An interview with Palawa Elder Uncle Clyde Mansell.
Story by Matt Sykes with Jaari Heyes
Photos courtesy of the wukalina Walk & Rob Burnett
“People spend millions of dollars flying overseas to visit cultures when they’ve got the oldest living culture at their front door. It’s crucial that people understand this land, it’s total story, which has existed for thousands and thousands of years.”
Eight years ago, I sat down on palawa land in lutruwita / Tasmania and listened to an Elder share his vision for a 4-day cultural walk in one of the most beautiful landscapes on Earth, larapuna (the Bay of Fires). This conversation led to a pilgrimage out on Country, during which I discovered one of Australia’s darkest chapters in history – a place of war, kidnapping, rape and holocaust.
But through the resilience of leaders like Uncle Clyde Mansell, a rite of passage-like travel experience has emerged. One that shines a light into the horror as well as uplifting stories of cross-cultural collaboration, adaptation and survival. Since that time, I’ve been a passionate advocate for wukalina Walk. In late 2020, I caught up with Uncle Clyde to reflect on the journey so far …
How would you describe the Walk?
Firstly, “it’s an interpretation of Palawa culture and an opportunity for Aborigines to become involved in the interpretation.” It’s also an opportunity for Australians with European and migrant heritage to learn about the cultural heritage of our country.
What impact is it having on guests?
“Local non-Aboriginal Tasmanian’s are paying to go on the walk and we tell them the stories warts and all, no holds barred. It’s not hard core but it’s the truth. For me that’s the pleasing thing about it. They haven’t been able to get the kind of information they desire from other sources and the Walk is seen to be the provider of that missing information.”
The Walk starts at the Elder’s Council in Launceston, why is that important?
“It has become an avenue for the Elder’s Council to tell its story. We start the walk here and finish the walk here, and what goes on in between is the journey of learning about land, culture and identity. When they come back its overwhelming. Guests are buying thank you gifts for the guides out of appreciation. To me that’s the best feedback and appreciation you can get.”
A pathway for young Palawa guides to grow and develop their leadership …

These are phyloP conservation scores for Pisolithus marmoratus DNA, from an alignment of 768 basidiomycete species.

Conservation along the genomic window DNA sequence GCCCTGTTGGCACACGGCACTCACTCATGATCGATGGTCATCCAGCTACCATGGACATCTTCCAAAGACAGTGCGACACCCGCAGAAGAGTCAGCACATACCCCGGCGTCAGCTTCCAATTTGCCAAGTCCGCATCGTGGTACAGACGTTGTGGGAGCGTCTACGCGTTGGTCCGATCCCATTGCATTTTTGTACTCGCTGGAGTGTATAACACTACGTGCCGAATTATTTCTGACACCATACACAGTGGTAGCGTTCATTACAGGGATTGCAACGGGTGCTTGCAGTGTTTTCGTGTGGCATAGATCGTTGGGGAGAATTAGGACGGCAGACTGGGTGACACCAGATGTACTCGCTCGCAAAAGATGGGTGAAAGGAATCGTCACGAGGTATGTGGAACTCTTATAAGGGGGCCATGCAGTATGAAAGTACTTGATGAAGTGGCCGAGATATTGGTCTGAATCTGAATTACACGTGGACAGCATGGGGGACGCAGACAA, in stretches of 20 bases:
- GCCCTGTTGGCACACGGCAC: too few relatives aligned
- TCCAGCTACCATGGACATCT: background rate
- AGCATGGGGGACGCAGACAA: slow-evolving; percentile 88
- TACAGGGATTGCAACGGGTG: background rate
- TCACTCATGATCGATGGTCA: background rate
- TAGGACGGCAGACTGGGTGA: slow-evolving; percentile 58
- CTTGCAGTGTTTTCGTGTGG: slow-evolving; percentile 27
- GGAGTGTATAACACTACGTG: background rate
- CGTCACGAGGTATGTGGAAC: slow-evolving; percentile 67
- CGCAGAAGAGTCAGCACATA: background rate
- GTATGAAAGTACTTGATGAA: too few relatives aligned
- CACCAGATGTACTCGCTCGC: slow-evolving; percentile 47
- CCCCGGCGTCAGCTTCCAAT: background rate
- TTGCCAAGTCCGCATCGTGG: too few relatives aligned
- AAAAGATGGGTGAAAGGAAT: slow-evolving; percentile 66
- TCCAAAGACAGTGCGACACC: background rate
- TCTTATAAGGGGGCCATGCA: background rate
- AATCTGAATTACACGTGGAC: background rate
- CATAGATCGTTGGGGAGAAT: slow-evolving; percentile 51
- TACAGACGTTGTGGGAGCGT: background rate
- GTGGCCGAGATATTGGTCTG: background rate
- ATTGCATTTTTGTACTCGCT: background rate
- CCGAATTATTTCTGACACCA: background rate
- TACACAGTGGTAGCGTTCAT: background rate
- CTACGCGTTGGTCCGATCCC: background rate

“It’s provided them with an opportunity to express their culture and their connection to land and all the stories that go with it. It’s more than what I was thinking in the beginning, far greater than what I anticipated.”
How are the local Palawa community responding to the Walk?
“We’ve had a couple of community trips up to krakani lumi [the standing camp, 'place of rest'], and the result is that community members have come to understand what we’re seeking to achieve. They’re aware of what the walk can offer - we’ve provided that opportunity for non-Aboriginal people to learn more about Aborigines and our culture. They’ve been highly supportive of the concept.”
What is one of the lessons hidden within the experience?
“The footprints between the cultural site [a light impact camp nestled into landscape] and the European site [a giant lighthouse made from quarried granite] is an example of our relationships with the land.” For guests, and leaders in general, the question becomes - How do you instil that care for Country in everything you do?
Regeneration Projects would like to extend an invitation to leaders around Australia – CEOs, politicians and community decision-makers - to pencil the wukalina Walk (or other cultural tourism experiences) into your schedules for FY 2021/22. These are our opportunities for healing. First Nations people are welcoming us onto Country, let's now make the time to stop and listen so that we can walk together into a better future for all.
More information available at: https://www.wukalinawalk.com.au/